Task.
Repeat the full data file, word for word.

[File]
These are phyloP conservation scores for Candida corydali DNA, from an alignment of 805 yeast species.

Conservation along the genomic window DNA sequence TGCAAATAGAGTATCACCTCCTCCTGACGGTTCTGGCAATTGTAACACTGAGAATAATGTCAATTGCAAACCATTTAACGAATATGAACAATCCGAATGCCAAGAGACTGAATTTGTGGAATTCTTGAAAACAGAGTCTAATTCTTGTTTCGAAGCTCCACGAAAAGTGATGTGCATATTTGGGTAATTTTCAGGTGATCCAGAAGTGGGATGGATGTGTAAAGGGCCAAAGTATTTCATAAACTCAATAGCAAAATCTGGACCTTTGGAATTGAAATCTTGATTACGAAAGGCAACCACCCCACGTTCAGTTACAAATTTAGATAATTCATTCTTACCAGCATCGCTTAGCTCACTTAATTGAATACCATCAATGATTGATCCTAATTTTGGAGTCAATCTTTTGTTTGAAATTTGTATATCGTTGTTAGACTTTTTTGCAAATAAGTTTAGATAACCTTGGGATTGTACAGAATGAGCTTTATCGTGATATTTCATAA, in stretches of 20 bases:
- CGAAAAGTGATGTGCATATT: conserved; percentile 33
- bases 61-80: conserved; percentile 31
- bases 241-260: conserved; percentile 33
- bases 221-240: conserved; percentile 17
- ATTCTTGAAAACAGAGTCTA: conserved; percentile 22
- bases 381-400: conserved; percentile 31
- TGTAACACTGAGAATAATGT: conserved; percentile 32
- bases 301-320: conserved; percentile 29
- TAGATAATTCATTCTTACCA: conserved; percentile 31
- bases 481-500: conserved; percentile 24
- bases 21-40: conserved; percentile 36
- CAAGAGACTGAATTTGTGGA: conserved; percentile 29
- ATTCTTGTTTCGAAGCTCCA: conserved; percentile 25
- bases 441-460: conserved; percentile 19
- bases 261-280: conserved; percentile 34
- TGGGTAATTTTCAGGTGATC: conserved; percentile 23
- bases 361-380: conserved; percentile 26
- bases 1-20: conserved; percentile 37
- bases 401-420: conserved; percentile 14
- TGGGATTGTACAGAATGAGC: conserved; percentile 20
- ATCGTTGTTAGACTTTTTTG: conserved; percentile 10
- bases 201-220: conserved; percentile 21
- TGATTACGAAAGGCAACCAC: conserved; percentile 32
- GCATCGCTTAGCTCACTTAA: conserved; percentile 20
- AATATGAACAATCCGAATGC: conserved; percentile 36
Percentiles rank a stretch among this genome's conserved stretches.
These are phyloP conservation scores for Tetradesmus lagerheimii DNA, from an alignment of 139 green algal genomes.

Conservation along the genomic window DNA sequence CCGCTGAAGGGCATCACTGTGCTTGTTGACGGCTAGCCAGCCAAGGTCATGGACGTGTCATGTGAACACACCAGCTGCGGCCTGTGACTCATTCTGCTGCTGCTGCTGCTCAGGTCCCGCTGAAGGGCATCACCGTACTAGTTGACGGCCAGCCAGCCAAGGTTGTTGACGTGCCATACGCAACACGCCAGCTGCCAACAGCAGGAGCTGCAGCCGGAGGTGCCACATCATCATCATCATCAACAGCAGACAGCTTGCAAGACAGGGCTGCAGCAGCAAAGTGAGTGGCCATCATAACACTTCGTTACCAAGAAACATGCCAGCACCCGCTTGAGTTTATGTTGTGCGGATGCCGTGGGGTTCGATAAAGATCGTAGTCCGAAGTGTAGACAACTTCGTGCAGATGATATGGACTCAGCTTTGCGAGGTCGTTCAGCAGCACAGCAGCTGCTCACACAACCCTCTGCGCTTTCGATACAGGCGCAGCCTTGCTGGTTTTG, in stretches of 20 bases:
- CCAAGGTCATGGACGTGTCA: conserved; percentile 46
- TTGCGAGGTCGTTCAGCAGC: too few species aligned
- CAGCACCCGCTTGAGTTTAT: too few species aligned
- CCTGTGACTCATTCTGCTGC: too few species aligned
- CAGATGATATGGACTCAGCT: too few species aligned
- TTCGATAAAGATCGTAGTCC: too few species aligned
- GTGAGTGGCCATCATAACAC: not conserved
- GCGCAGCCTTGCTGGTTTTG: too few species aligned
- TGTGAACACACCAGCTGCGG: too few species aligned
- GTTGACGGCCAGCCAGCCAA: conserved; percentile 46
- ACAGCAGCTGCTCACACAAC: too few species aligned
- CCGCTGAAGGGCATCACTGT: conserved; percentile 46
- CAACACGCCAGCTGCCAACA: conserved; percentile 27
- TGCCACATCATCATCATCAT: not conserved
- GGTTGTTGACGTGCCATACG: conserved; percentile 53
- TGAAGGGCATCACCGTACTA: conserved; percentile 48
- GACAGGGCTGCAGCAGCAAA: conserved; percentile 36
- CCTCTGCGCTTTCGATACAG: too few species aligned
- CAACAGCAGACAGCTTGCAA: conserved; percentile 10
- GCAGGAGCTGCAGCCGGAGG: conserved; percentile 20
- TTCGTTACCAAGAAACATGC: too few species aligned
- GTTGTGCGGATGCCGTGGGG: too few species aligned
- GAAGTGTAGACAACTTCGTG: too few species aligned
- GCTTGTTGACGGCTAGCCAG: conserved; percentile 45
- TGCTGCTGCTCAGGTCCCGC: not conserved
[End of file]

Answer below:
These are phyloP conservation scores for Candida corydali DNA, from an alignment of 805 yeast species.

Conservation along the genomic window DNA sequence TGCAAATAGAGTATCACCTCCTCCTGACGGTTCTGGCAATTGTAACACTGAGAATAATGTCAATTGCAAACCATTTAACGAATATGAACAATCCGAATGCCAAGAGACTGAATTTGTGGAATTCTTGAAAACAGAGTCTAATTCTTGTTTCGAAGCTCCACGAAAAGTGATGTGCATATTTGGGTAATTTTCAGGTGATCCAGAAGTGGGATGGATGTGTAAAGGGCCAAAGTATTTCATAAACTCAATAGCAAAATCTGGACCTTTGGAATTGAAATCTTGATTACGAAAGGCAACCACCCCACGTTCAGTTACAAATTTAGATAATTCATTCTTACCAGCATCGCTTAGCTCACTTAATTGAATACCATCAATGATTGATCCTAATTTTGGAGTCAATCTTTTGTTTGAAATTTGTATATCGTTGTTAGACTTTTTTGCAAATAAGTTTAGATAACCTTGGGATTGTACAGAATGAGCTTTATCGTGATATTTCATAA, in stretches of 20 bases:
- CGAAAAGTGATGTGCATATT: conserved; percentile 33
- bases 61-80: conserved; percentile 31
- bases 241-260: conserved; percentile 33
- bases 221-240: conserved; percentile 17
- ATTCTTGAAAACAGAGTCTA: conserved; percentile 22
- bases 381-400: conserved; percentile 31
- TGTAACACTGAGAATAATGT: conserved; percentile 32
- bases 301-320: conserved; percentile 29
- TAGATAATTCATTCTTACCA: conserved; percentile 31
- bases 481-500: conserved; percentile 24
- bases 21-40: conserved; percentile 36
- CAAGAGACTGAATTTGTGGA: conserved; percentile 29
- ATTCTTGTTTCGAAGCTCCA: conserved; percentile 25
- bases 441-460: conserved; percentile 19
- bases 261-280: conserved; percentile 34
- TGGGTAATTTTCAGGTGATC: conserved; percentile 23
- bases 361-380: conserved; percentile 26
- bases 1-20: conserved; percentile 37
- bases 401-420: conserved; percentile 14
- TGGGATTGTACAGAATGAGC: conserved; percentile 20
- ATCGTTGTTAGACTTTTTTG: conserved; percentile 10
- bases 201-220: conserved; percentile 21
- TGATTACGAAAGGCAACCAC: conserved; percentile 32
- GCATCGCTTAGCTCACTTAA: conserved; percentile 20
- AATATGAACAATCCGAATGC: conserved; percentile 36
Percentiles rank a stretch among this genome's conserved stretches.
These are phyloP conservation scores for Tetradesmus lagerheimii DNA, from an alignment of 139 green algal genomes.

Conservation along the genomic window DNA sequence CCGCTGAAGGGCATCACTGTGCTTGTTGACGGCTAGCCAGCCAAGGTCATGGACGTGTCATGTGAACACACCAGCTGCGGCCTGTGACTCATTCTGCTGCTGCTGCTGCTCAGGTCCCGCTGAAGGGCATCACCGTACTAGTTGACGGCCAGCCAGCCAAGGTTGTTGACGTGCCATACGCAACACGCCAGCTGCCAACAGCAGGAGCTGCAGCCGGAGGTGCCACATCATCATCATCATCAACAGCAGACAGCTTGCAAGACAGGGCTGCAGCAGCAAAGTGAGTGGCCATCATAACACTTCGTTACCAAGAAACATGCCAGCACCCGCTTGAGTTTATGTTGTGCGGATGCCGTGGGGTTCGATAAAGATCGTAGTCCGAAGTGTAGACAACTTCGTGCAGATGATATGGACTCAGCTTTGCGAGGTCGTTCAGCAGCACAGCAGCTGCTCACACAACCCTCTGCGCTTTCGATACAGGCGCAGCCTTGCTGGTTTTG, in stretches of 20 bases:
- CCAAGGTCATGGACGTGTCA: conserved; percentile 46
- TTGCGAGGTCGTTCAGCAGC: too few species aligned
- CAGCACCCGCTTGAGTTTAT: too few species aligned
- CCTGTGACTCATTCTGCTGC: too few species aligned
- CAGATGATATGGACTCAGCT: too few species aligned
- TTCGATAAAGATCGTAGTCC: too few species aligned
- GTGAGTGGCCATCATAACAC: not conserved
- GCGCAGCCTTGCTGGTTTTG: too few species aligned
- TGTGAACACACCAGCTGCGG: too few species aligned
- GTTGACGGCCAGCCAGCCAA: conserved; percentile 46
- ACAGCAGCTGCTCACACAAC: too few species aligned
- CCGCTGAAGGGCATCACTGT: conserved; percentile 46
- CAACACGCCAGCTGCCAACA: conserved; percentile 27
- TGCCACATCATCATCATCAT: not conserved
- GGTTGTTGACGTGCCATACG: conserved; percentile 53
- TGAAGGGCATCACCGTACTA: conserved; percentile 48
- GACAGGGCTGCAGCAGCAAA: conserved; percentile 36
- CCTCTGCGCTTTCGATACAG: too few species aligned
- CAACAGCAGACAGCTTGCAA: conserved; percentile 10
- GCAGGAGCTGCAGCCGGAGG: conserved; percentile 20
- TTCGTTACCAAGAAACATGC: too few species aligned
- GTTGTGCGGATGCCGTGGGG: too few species aligned
- GAAGTGTAGACAACTTCGTG: too few species aligned
- GCTTGTTGACGGCTAGCCAG: conserved; percentile 45
- TGCTGCTGCTCAGGTCCCGC: not conserved